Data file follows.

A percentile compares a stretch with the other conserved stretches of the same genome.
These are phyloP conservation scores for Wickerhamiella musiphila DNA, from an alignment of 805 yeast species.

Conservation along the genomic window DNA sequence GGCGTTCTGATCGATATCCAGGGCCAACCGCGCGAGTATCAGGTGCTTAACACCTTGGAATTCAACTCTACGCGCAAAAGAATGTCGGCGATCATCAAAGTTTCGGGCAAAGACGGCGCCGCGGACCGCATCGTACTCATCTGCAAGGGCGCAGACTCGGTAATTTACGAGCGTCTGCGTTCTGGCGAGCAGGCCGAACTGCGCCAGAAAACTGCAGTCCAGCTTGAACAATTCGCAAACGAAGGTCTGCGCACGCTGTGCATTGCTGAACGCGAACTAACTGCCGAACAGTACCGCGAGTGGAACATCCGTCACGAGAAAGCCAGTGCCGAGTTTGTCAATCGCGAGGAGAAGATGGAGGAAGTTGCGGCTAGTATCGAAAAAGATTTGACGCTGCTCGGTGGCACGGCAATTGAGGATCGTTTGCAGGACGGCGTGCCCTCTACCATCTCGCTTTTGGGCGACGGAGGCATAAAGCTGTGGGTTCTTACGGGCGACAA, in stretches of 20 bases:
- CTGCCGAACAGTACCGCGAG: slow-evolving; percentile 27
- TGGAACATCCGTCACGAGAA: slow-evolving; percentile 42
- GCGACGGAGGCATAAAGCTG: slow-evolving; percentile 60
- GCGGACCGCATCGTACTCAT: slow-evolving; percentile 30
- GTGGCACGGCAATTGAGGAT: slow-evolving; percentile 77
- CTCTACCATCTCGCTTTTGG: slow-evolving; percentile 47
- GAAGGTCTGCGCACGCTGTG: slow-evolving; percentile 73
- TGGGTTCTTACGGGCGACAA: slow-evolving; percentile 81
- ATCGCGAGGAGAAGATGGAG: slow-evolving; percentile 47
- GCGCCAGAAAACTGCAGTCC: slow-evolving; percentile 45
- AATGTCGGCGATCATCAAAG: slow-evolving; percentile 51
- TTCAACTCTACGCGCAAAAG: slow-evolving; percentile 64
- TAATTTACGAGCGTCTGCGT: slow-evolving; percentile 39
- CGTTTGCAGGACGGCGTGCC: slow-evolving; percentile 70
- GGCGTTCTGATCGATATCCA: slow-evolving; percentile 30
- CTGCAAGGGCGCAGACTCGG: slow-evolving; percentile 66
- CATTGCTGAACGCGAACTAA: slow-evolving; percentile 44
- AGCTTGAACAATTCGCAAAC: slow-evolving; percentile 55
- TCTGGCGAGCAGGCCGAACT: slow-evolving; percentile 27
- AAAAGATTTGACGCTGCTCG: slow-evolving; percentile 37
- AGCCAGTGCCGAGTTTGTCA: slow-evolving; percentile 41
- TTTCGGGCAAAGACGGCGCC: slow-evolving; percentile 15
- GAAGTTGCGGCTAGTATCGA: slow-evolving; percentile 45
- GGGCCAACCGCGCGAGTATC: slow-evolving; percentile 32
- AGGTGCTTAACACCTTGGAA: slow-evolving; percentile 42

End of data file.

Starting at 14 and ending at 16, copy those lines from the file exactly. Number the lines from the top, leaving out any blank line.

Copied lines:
- AATGTCGGCGATCATCAAAG: slow-evolving; percentile 51
- TTCAACTCTACGCGCAAAAG: slow-evolving; percentile 64
- TAATTTACGAGCGTCTGCGT: slow-evolving; percentile 39